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Let Kotlin do the code for you — Part II: Retrofit and Proxy | by André Oriani | Aug, 2023

Learning how to create a simple version of Retrofit from scratch

A line of robots typing code in computers, pencil art — DALLE-2

Retrofit is undoubtedly one of the most important libraries for Android development. It allows implementing REST APIs by just specifying an interface, without having to deal with all the details of OkHttp. It is pretty flexible: you can choose any sort of marshaling library, and you can pick among callbacks, RxJava, or even coroutines. But have you wondered how all that magic happens? The solution to that puzzle is Proxy. Not a network proxy or a proxy like the design pattern defined by GoF. I am talking about the Java class Proxy from the reflect package.

This article is part of a series. To see the other articles click here.

The Proxy class allows you to dynamically implement interfaces by intercepting calls to methods. All you need to do is to implement an InvocationHandler, some sort of listener that tells you which method was called and its parameters.

Let’s start with an elementary interface:

data class Person(val name: String, val surname: String)
interface MyInterface {
fun methodOne(param1: String, param2: Int)
fun methodTwo(param: Person): String

To implement MyInterface dynamically, we just need a few lines of code:

fun main() {
val dynamicObject = Proxy.newProxyInstance(,
) { proxy, method, args ->
println("Called ${method.toGenericString()} with params: ${Arrays.toString(args)}")
// Returning null so we don't have to deal with the return type for now
} as MyInterface

dynamicObject.methodOne("Hello", 42)
dynamicObject.methodTwo(Person("Julius", "Caesar"))

And those lines of code will print:

Called public abstract void MyInterface.methodOne(java.lang.String,int) with params: [Hello, 42]
Called public abstract java.lang.String MyInterface.methodTwo(Person) with params: [Person(name=Julius, surname=Caesar)]

Important: Proxy can only be used with interfaces. If you use it with a class it will crash:

Exception in thread "main" java.lang.IllegalArgumentException: MyClass is not an interface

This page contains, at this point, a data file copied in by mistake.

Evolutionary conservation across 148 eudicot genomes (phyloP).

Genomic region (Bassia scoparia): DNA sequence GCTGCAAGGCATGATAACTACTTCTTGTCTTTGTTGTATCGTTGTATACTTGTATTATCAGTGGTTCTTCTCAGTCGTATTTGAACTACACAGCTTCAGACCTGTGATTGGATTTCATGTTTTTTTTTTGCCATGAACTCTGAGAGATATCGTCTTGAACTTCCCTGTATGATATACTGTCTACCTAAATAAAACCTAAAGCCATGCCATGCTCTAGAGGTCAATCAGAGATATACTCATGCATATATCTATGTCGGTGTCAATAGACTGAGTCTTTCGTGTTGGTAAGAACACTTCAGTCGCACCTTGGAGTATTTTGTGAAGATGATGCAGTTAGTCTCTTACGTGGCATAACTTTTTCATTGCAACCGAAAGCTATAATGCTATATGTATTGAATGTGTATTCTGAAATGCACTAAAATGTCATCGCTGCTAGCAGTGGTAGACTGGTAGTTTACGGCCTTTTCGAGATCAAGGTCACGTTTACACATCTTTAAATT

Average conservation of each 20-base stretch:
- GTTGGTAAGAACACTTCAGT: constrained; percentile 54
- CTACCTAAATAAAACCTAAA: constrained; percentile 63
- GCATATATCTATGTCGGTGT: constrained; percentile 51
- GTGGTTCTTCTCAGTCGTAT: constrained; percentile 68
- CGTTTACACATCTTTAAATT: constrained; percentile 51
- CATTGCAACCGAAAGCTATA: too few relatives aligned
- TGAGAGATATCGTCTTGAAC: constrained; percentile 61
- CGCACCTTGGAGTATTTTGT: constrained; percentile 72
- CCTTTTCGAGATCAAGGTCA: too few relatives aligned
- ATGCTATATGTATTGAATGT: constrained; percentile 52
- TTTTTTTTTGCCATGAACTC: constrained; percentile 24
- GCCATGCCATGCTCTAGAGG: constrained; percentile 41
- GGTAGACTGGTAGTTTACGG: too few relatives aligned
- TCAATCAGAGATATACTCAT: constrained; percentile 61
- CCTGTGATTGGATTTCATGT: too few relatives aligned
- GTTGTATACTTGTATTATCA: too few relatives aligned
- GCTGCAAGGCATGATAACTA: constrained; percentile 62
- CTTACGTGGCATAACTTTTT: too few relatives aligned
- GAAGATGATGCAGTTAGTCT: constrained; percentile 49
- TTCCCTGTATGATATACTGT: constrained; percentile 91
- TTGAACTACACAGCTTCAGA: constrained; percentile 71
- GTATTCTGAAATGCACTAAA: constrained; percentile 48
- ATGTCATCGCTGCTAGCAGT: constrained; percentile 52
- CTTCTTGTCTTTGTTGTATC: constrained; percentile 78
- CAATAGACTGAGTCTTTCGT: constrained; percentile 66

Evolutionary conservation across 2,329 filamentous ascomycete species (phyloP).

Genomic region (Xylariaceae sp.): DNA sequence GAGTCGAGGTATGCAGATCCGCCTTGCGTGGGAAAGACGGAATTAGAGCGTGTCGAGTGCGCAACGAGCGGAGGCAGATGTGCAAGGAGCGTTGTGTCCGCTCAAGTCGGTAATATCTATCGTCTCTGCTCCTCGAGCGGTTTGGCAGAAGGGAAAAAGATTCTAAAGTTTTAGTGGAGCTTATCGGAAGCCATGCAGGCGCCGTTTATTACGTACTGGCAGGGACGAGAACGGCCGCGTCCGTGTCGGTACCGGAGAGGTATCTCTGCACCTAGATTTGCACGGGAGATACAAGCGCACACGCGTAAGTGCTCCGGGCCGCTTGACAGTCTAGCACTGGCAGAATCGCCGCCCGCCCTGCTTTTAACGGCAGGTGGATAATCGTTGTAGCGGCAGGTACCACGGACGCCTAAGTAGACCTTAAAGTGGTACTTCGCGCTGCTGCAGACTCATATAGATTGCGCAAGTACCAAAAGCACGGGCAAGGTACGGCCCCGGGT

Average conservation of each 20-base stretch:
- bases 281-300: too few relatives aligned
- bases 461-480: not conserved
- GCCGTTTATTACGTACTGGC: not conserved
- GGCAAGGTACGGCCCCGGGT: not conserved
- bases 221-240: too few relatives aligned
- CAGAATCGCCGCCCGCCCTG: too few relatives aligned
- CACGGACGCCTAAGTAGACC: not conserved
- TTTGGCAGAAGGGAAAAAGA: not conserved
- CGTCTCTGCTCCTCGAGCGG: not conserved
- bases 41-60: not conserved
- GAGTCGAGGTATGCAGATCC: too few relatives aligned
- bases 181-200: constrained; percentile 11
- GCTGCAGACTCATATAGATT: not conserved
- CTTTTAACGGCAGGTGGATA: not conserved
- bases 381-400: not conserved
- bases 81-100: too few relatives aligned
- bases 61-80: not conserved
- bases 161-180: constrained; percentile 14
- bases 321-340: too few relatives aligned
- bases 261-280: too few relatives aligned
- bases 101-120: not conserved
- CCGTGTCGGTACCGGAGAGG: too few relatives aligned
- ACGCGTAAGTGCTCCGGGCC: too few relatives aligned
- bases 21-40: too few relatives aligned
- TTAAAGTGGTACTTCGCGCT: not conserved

at java.base/java.lang.reflect.Proxy$ProxyBuilder.validateProxyInterfaces(
at java.base/java.lang.reflect.Proxy$ProxyBuilder.<init>(
at java.base/java.lang.reflect.Proxy$ProxyBuilder.<init>(
at java.base/java.lang.reflect.Proxy.lambda$getProxyConstructor$0(
at java.base/jdk.internal.loader.AbstractClassLoaderValue$Memoizer.get(
at java.base/jdk.internal.loader.AbstractClassLoaderValue.computeIfAbsent(
at java.base/java.lang.reflect.Proxy.getProxyConstructor(
at java.base/java.lang.reflect.Proxy.newProxyInstance(
at MainKt.main(Main.kt:30)
at MainKt.main(Main.kt)

We will learn how to overcome that limitation in the next chapter when I will tell you how mock libraries like Mockito and Mockk work.

Now that we know the basics, we shall be able to implement a simplified version of Retrofit. Our version will only support HTTP GET requests and query parameters. Thus, our first step is to define a couple of annotations to define the request’s URL and query parameters:

annotation class GET(val baseUrl: String)

annotation class Query(val parameterName: String)

To keep this implementation short, our version of Call will only allow synchronous requests:

interface Call<out T> {
fun execute(): T

We now need to extract the values of the annotations of the methods of the interface in order to create an OkHttp Request:

private fun createRequest(method: Method, args: Array<Any?>): Request {
val baseUrl = method.getAnnotation(
val paramNames = method.parameterAnnotations.flatten().map { (it as Query).parameterName }
val url = HttpUrl.parse(baseUrl).newBuilder().apply {
paramNames.forEachIndexed { index, paramName -> addQueryParameter(paramName, args[index].toString()) }
return Request.Builder().url(url).build()

We also need to extract the actual response type from the method thru reflection:

private fun extractResponseType(method: Method): Class<*> {
return (method.genericReturnType as ParameterizedType).actualTypeArguments[0] as Class<*>

Now that we created the request and we know the response type, we can create the network call and parse the response:

private fun <T> createCall(request: Request, responseClass: Class<T>): Call<T> {
return object : Call<T> {
override fun execute(): T {
val response = httpClient.newCall(request)
return objectMapper.readValue(response, responseClass)

Now that we have all the basic blocks, we can dynamically implement the interface :

fun <T> createService(serviceClass: Class<T>): T {
return Proxy.newProxyInstance(serviceClass.classLoader, arrayOf(serviceClass)) {
thiz: Any, method: Method, args: Array<Any?> ->
val request = createRequest(method, args)
val responseType = extractResponseType(method)
createCall(request, responseType)
} as T

With our simplified implementation of Retrofit done, we can now try it with the OpenWeather API :

data class Weather(val main: Main)
data class Main(val temp: Double)
data class UvIndex(val value: Double)

interface OpenWeatherMapApi {
fun getWeather(@Query("q") city: String, @Query("appid") apiKey: String): Call<Weather>

fun getUvIndex(@Query("lat") lat: Double, @Query("lon") lon: Double, @Query("appid") apiKey: String): Call<UvIndex>

fun main(args: Array<String>) {
val service = SimpleRetrofit().createService(
val weather = service.getWeather("London", API_KEY).execute()
val uvIndex = service.getUvIndex(37.75, -122.37, API_KEY).execute()

The full implementation

And here is how all the pieces we built above were put together:

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